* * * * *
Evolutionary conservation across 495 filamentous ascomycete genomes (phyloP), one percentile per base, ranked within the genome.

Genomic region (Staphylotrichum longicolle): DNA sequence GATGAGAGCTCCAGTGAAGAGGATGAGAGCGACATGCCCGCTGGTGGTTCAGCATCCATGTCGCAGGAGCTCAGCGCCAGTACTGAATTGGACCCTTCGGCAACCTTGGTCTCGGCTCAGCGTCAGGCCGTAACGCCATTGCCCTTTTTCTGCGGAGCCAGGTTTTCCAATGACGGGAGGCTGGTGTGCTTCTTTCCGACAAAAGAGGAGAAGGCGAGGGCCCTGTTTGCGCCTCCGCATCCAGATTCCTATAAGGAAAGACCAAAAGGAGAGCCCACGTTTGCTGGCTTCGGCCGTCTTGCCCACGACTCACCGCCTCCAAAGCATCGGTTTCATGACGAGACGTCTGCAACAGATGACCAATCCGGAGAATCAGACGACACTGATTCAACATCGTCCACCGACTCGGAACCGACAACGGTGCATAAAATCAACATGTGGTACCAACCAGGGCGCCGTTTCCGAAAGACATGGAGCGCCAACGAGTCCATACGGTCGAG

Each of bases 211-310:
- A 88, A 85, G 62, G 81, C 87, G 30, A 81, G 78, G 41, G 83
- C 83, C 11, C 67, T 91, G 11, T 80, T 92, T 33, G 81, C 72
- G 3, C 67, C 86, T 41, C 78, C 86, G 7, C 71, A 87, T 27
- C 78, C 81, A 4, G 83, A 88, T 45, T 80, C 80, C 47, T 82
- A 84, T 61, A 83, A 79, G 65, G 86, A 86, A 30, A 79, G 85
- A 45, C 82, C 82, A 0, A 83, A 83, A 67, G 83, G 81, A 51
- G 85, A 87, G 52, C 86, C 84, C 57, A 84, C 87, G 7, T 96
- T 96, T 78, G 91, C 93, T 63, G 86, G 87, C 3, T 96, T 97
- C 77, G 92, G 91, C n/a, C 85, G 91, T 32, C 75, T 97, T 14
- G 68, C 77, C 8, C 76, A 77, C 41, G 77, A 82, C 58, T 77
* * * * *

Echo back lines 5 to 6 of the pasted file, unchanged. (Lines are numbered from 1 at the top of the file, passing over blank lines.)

- C 83, C 11, C 67, T 91, G 11, T 80, T 92, T 33, G 81, C 72
- G 3, C 67, C 86, T 41, C 78, C 86, G 7, C 71, A 87, T 27